My second year teaching middle school, our slogan was “Failure is not an option”. The official policy was that every student has the ability to succeed and it was our job to help them do so.
Well, yes, that’s true. Every child can learn. The problem is, not every child WANTS to learn. For some students, school is something they do a couple times a month when disrupting class sounds more interesting than whatever else they had planned that day. For some, school is something they do because the court orders them to show up. No, I’m not exaggerating – both were true of multiple students.
On to the rant. According to the right, only three things are required to make all students succeed: replace all public schools with private and charter schools, test constantly, and outlaw unions.
First off , let me say that I have nothing against charter schools; I used to work for one. They have a lot of advantages over regular schools, most of which boil down to one thing: control. Public schools take whoever shows up and teach however the state and district tell them to teach, but charters can do something that public schools often can’t: demand parent accountability and kick out the kids who don’t behave!
When I taught public school, my actual authority was approximately zero; if a kid misbehaved, I could give him detention (requiring more work on my part, and he probably wouldn’t show up anyway, requiring yet more work) or I could send him to the office (and they’d send him back 5 minutes later). It was not in my power to have a disruptive student removed unless the kid had a weapon. in which case we had a zero (common sense) tolerance policy. As to teaching..well, it pretty much boiled down to “this is what you’re going to teach, this is how you’re going to teach it.” If that wasn’t the best method for my students..oh well!
Now contrast that with the charter school. Parents were required to put in a number of hours volunteering at the school every quarter; there was no excuse for not knowing what their kids were up to. Teachers were free to teach however they liked, which naturally lead to better learning; I had a number of parents compliment me on my teaching methods. Additionally, the school made the choice to limit each classroom to 20 students, which is great to promote learning but impossible in the public schools.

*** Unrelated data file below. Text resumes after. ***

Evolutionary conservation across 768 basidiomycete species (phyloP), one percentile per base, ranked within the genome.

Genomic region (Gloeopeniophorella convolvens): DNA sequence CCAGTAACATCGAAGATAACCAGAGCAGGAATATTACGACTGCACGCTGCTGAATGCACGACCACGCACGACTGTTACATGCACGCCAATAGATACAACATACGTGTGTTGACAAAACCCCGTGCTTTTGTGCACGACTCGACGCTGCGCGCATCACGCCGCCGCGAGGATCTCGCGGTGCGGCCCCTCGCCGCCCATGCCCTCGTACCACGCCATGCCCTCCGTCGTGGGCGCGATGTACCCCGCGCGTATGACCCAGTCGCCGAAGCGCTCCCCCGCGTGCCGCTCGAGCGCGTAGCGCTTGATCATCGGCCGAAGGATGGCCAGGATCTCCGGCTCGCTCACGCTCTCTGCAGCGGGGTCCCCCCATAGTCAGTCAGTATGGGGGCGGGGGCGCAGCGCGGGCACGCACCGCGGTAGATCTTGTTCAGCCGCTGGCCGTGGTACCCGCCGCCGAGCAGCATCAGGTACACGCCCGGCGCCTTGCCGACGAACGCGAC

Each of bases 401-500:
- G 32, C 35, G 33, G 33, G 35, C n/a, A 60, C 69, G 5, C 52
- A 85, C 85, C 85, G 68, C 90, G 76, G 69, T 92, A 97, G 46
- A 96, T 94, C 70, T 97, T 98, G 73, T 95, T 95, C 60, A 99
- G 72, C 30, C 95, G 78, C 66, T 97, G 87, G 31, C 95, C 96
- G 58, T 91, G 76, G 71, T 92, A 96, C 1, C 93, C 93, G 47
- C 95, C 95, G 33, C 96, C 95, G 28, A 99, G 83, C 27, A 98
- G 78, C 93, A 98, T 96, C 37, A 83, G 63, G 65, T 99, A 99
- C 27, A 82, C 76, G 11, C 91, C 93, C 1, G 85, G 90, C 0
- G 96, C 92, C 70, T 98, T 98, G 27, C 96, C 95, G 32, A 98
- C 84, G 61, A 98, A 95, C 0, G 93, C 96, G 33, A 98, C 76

When I debated this with a republican a few years ago and he touted charters as the be-all, end-all, I suggested a simple test: put public schools and charter schools under the same restrictions and see how it works out. He accused me of trying to kill charter schools and disappeared.
Test, Test, and Test Some More
I rather liked the CSAP; it meant two weeks of doing very little aside from handing out pencils and test books. Very relaxing! Granted, the results were fairly worthless – if you as a teacher don’t already know where your kids are having trouble, you aren’t doing your job, and they come back too close to the end of the year to help anyway – and it took a lot of time away from actual learning, but hey, whatever the politicians want!
In all seriousness, the only good thing about the CSAP, in my opinion, was that the school paid teachers to give up our planning periods and spend extra time with students who were struggling. Kind of a zero sum game, since they pulled the kids out of “less important” classes like social studies so they’d do better on the subjects the test measured, but at least it meant I was able to give the students the type of instruction they needed rather than the type the district mandated.
The real problem with the CSAP, of course, is that students have no extrinsic motivation to do well; the test is used to grade teachers and schools, but not students. Don’t like your teacher? Blow off the test; it’s no skin off your nose!
This really isn’t meant to be a political post, but let me rant just a minute on No Child Left Behind. Like every single other teacher I talked to about it, I thought it was a good idea in theory, with absolutely horrible execution. Nobody was particularly surprised, given that Bush’s secretary of education, Margaret Spellings, had never been a classroom teacher and had basically no relevant experience. Good intentions are wonderful, but competence and experience matter.
A former roommate of mine is a die-hard, far-right republican, the type of person who reads Fox News and the Drudge Report daily. His response to any mention by me of unprepared students in my college classes was to blame the teacher’s unions. Great response, I think, that suffers only slightly from not being true!
I’ve never belonged to a union, but I’ve had contact with two of them. When I taught at the charter school, the local teacher’s union arranged classes on teaching methods, which I attended; that was my only contact with them. When I taught at the public school, I met with them twice: once they asked me my opinion on something, and the second time they took me statement when another teacher was falsely accused of something and I was a witness to the incident. When you hear someone say the teacher’s unions don’t care about children, don’t believe it; it’s total BS. Yes, unions exist primarily to protest their members (and I can tell you, they’re needed), but they’re still made up of teachers..and we teach because we care about our students.
Next time: should every student go to college? I say….no!